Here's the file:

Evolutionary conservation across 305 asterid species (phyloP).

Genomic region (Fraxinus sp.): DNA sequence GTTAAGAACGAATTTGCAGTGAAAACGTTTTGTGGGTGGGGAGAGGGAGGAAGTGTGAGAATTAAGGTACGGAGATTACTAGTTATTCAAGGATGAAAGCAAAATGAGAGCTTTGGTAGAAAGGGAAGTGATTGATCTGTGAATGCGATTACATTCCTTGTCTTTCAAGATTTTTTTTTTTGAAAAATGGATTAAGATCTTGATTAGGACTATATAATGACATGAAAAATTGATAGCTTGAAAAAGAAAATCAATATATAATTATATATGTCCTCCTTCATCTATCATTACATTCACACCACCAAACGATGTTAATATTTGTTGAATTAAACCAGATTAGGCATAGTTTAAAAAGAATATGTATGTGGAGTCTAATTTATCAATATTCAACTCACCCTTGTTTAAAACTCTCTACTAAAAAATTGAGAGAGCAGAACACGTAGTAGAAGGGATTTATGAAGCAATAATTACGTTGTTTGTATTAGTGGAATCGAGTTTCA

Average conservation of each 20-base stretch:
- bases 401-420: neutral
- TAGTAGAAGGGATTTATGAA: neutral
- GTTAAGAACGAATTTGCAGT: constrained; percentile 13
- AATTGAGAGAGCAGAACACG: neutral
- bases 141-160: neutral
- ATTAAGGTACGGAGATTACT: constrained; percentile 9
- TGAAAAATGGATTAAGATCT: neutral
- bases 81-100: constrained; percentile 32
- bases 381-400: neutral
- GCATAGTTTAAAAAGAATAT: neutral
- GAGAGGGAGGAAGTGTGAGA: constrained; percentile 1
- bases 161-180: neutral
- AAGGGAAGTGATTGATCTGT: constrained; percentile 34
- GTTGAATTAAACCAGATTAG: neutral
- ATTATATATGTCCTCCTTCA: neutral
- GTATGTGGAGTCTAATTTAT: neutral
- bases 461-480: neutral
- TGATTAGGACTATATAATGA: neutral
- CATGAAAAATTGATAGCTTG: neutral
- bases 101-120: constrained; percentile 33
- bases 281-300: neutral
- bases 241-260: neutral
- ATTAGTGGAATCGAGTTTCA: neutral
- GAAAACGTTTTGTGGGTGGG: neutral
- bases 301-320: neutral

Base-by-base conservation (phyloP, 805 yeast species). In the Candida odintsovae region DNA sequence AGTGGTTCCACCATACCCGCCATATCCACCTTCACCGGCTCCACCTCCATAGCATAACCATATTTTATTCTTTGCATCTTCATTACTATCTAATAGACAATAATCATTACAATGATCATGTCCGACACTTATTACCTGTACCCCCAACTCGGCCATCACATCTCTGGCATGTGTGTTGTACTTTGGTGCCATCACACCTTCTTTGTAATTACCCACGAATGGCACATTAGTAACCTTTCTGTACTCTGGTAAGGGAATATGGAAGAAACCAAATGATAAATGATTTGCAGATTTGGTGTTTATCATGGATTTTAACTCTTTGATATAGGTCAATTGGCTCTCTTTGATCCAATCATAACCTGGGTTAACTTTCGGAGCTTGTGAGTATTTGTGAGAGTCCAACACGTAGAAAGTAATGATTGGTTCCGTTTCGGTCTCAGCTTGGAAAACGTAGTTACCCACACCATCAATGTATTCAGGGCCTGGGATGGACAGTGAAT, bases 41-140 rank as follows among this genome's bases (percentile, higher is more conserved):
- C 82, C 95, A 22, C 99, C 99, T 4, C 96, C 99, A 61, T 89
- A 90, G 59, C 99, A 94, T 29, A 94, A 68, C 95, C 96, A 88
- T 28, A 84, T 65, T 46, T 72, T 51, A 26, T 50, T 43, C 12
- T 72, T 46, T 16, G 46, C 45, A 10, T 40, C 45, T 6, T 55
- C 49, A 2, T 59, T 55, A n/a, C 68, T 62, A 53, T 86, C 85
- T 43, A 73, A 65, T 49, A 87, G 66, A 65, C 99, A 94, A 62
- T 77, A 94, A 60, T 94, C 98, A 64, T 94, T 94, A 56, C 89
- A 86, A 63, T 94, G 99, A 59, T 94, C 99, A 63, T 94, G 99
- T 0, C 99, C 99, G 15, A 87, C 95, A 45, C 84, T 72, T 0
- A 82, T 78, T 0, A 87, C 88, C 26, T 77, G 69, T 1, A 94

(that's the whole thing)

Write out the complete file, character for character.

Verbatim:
Evolutionary conservation across 305 asterid species (phyloP).

Genomic region (Fraxinus sp.): DNA sequence GTTAAGAACGAATTTGCAGTGAAAACGTTTTGTGGGTGGGGAGAGGGAGGAAGTGTGAGAATTAAGGTACGGAGATTACTAGTTATTCAAGGATGAAAGCAAAATGAGAGCTTTGGTAGAAAGGGAAGTGATTGATCTGTGAATGCGATTACATTCCTTGTCTTTCAAGATTTTTTTTTTTGAAAAATGGATTAAGATCTTGATTAGGACTATATAATGACATGAAAAATTGATAGCTTGAAAAAGAAAATCAATATATAATTATATATGTCCTCCTTCATCTATCATTACATTCACACCACCAAACGATGTTAATATTTGTTGAATTAAACCAGATTAGGCATAGTTTAAAAAGAATATGTATGTGGAGTCTAATTTATCAATATTCAACTCACCCTTGTTTAAAACTCTCTACTAAAAAATTGAGAGAGCAGAACACGTAGTAGAAGGGATTTATGAAGCAATAATTACGTTGTTTGTATTAGTGGAATCGAGTTTCA

Average conservation of each 20-base stretch:
- bases 401-420: neutral
- TAGTAGAAGGGATTTATGAA: neutral
- GTTAAGAACGAATTTGCAGT: constrained; percentile 13
- AATTGAGAGAGCAGAACACG: neutral
- bases 141-160: neutral
- ATTAAGGTACGGAGATTACT: constrained; percentile 9
- TGAAAAATGGATTAAGATCT: neutral
- bases 81-100: constrained; percentile 32
- bases 381-400: neutral
- GCATAGTTTAAAAAGAATAT: neutral
- GAGAGGGAGGAAGTGTGAGA: constrained; percentile 1
- bases 161-180: neutral
- AAGGGAAGTGATTGATCTGT: constrained; percentile 34
- GTTGAATTAAACCAGATTAG: neutral
- ATTATATATGTCCTCCTTCA: neutral
- GTATGTGGAGTCTAATTTAT: neutral
- bases 461-480: neutral
- TGATTAGGACTATATAATGA: neutral
- CATGAAAAATTGATAGCTTG: neutral
- bases 101-120: constrained; percentile 33
- bases 281-300: neutral
- bases 241-260: neutral
- ATTAGTGGAATCGAGTTTCA: neutral
- GAAAACGTTTTGTGGGTGGG: neutral
- bases 301-320: neutral

Base-by-base conservation (phyloP, 805 yeast species). In the Candida odintsovae region DNA sequence AGTGGTTCCACCATACCCGCCATATCCACCTTCACCGGCTCCACCTCCATAGCATAACCATATTTTATTCTTTGCATCTTCATTACTATCTAATAGACAATAATCATTACAATGATCATGTCCGACACTTATTACCTGTACCCCCAACTCGGCCATCACATCTCTGGCATGTGTGTTGTACTTTGGTGCCATCACACCTTCTTTGTAATTACCCACGAATGGCACATTAGTAACCTTTCTGTACTCTGGTAAGGGAATATGGAAGAAACCAAATGATAAATGATTTGCAGATTTGGTGTTTATCATGGATTTTAACTCTTTGATATAGGTCAATTGGCTCTCTTTGATCCAATCATAACCTGGGTTAACTTTCGGAGCTTGTGAGTATTTGTGAGAGTCCAACACGTAGAAAGTAATGATTGGTTCCGTTTCGGTCTCAGCTTGGAAAACGTAGTTACCCACACCATCAATGTATTCAGGGCCTGGGATGGACAGTGAAT, bases 41-140 rank as follows among this genome's bases (percentile, higher is more conserved):
- C 82, C 95, A 22, C 99, C 99, T 4, C 96, C 99, A 61, T 89
- A 90, G 59, C 99, A 94, T 29, A 94, A 68, C 95, C 96, A 88
- T 28, A 84, T 65, T 46, T 72, T 51, A 26, T 50, T 43, C 12
- T 72, T 46, T 16, G 46, C 45, A 10, T 40, C 45, T 6, T 55
- C 49, A 2, T 59, T 55, A n/a, C 68, T 62, A 53, T 86, C 85
- T 43, A 73, A 65, T 49, A 87, G 66, A 65, C 99, A 94, A 62
- T 77, A 94, A 60, T 94, C 98, A 64, T 94, T 94, A 56, C 89
- A 86, A 63, T 94, G 99, A 59, T 94, C 99, A 63, T 94, G 99
- T 0, C 99, C 99, G 15, A 87, C 95, A 45, C 84, T 72, T 0
- A 82, T 78, T 0, A 87, C 88, C 26, T 77, G 69, T 1, A 94